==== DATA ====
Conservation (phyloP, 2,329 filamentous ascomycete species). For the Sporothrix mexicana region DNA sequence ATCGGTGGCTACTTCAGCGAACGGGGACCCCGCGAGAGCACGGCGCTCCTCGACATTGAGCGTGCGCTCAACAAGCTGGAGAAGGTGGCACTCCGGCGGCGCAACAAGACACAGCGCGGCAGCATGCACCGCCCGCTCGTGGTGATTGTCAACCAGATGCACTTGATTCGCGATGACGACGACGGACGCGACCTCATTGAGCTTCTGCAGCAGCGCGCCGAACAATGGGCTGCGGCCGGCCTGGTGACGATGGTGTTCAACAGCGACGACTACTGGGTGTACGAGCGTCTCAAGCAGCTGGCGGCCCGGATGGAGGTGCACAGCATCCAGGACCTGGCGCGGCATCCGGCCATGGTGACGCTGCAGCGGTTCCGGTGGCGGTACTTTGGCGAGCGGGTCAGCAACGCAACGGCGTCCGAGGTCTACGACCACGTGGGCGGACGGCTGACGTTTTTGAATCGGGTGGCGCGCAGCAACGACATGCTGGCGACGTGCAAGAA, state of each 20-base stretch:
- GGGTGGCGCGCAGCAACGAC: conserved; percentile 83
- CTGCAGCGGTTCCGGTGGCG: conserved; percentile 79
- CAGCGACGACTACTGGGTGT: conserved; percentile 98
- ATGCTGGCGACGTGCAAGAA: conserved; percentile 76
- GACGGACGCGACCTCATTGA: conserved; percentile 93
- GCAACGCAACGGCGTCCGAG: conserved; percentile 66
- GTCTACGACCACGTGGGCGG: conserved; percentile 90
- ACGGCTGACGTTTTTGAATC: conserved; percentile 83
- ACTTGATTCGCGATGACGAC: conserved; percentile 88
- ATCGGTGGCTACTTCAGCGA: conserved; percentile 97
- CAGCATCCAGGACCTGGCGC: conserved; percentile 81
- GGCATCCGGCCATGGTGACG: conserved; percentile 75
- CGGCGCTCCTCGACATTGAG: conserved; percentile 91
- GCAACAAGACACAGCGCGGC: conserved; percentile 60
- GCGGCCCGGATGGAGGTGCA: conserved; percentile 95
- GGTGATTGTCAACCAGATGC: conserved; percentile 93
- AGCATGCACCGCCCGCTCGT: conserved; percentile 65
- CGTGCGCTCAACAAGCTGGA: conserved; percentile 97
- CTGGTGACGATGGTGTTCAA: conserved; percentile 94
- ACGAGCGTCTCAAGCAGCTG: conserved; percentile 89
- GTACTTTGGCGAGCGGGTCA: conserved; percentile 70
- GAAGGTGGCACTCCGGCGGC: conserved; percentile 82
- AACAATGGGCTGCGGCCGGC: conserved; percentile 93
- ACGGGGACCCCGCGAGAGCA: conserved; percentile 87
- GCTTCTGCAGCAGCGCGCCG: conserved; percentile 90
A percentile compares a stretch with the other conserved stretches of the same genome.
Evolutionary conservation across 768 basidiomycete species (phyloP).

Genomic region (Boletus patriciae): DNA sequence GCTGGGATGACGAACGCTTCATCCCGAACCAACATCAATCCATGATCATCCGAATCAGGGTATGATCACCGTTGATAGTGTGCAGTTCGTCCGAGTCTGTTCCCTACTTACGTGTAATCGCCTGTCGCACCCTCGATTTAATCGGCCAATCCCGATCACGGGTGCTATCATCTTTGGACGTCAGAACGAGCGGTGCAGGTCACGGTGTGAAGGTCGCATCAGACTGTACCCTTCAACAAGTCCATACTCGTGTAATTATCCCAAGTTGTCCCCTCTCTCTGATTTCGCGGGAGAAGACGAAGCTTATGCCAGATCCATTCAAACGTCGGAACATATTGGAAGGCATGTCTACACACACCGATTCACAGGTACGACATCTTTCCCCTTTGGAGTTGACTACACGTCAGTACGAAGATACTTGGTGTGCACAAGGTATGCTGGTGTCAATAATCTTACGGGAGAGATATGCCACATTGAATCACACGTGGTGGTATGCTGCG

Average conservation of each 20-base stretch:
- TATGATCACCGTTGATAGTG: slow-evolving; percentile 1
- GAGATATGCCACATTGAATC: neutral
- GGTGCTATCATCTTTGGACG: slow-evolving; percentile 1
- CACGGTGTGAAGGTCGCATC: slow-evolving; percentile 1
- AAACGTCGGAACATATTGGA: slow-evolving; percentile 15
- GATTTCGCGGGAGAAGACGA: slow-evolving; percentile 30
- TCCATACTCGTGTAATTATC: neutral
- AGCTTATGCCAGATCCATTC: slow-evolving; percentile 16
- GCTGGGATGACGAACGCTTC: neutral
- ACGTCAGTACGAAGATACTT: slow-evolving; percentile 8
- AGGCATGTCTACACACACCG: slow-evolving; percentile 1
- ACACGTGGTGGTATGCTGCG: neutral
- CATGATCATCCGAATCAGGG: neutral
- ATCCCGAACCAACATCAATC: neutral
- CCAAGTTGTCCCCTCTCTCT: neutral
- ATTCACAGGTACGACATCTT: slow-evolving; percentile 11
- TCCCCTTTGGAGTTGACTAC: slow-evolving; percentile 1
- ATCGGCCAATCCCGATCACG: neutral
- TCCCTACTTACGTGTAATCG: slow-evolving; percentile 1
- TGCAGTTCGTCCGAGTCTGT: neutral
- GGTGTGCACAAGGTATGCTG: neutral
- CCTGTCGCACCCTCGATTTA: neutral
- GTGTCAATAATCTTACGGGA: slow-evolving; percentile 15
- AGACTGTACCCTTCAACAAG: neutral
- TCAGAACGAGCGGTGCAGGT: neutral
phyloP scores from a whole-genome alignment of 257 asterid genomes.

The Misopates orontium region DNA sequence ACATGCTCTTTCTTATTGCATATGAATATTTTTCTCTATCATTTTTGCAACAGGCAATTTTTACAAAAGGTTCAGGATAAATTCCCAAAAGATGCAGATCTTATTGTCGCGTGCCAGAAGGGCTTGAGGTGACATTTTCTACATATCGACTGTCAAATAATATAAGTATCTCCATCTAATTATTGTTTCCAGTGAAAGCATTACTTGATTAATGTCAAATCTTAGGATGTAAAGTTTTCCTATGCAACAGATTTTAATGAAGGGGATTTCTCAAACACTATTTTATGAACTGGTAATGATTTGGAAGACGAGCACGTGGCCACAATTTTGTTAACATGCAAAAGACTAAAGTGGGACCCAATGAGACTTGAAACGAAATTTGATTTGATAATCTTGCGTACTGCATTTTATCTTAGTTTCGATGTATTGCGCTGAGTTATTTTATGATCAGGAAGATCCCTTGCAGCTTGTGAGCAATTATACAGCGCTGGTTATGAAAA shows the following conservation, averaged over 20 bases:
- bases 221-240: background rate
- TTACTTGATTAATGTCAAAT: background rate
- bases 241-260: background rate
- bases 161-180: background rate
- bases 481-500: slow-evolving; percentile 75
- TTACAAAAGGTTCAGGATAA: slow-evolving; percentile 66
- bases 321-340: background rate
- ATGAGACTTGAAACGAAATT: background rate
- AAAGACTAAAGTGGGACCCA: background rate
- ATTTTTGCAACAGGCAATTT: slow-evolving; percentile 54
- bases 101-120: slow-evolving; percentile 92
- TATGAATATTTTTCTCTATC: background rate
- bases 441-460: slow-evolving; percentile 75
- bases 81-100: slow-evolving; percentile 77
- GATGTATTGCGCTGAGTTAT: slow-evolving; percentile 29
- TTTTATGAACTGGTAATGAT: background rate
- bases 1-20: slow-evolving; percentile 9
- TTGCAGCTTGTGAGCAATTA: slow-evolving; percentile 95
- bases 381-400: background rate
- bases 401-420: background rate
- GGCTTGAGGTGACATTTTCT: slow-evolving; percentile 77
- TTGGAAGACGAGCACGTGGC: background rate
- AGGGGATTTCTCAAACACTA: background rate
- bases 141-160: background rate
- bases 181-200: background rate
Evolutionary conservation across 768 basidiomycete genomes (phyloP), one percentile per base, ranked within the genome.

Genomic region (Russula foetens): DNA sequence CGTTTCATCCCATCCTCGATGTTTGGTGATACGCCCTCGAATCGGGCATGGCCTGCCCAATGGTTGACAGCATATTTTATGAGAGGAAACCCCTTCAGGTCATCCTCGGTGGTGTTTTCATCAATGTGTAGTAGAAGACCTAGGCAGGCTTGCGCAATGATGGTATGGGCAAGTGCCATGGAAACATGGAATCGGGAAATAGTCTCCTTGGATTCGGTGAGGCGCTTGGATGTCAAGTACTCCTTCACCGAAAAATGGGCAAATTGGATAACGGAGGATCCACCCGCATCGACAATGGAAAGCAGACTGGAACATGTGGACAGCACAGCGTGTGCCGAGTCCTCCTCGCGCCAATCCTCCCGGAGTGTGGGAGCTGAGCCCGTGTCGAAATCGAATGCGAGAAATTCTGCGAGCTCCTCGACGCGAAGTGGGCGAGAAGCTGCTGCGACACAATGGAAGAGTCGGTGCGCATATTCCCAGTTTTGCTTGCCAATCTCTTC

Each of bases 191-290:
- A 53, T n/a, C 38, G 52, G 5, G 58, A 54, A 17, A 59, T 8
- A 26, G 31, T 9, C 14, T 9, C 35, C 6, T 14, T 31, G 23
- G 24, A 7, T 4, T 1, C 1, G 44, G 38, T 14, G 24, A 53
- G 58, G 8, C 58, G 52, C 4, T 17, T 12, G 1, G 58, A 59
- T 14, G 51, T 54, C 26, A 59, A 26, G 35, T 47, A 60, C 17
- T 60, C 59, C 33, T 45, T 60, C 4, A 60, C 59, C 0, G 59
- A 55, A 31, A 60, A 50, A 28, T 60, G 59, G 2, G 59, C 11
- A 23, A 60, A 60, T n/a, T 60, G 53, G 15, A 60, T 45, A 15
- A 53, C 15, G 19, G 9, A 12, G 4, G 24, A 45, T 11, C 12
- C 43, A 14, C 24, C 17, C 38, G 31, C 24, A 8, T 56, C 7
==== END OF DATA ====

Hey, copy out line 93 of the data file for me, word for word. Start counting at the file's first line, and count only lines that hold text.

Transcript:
- A 23, A 60, A 60, T n/a, T 60, G 53, G 15, A 60, T 45, A 15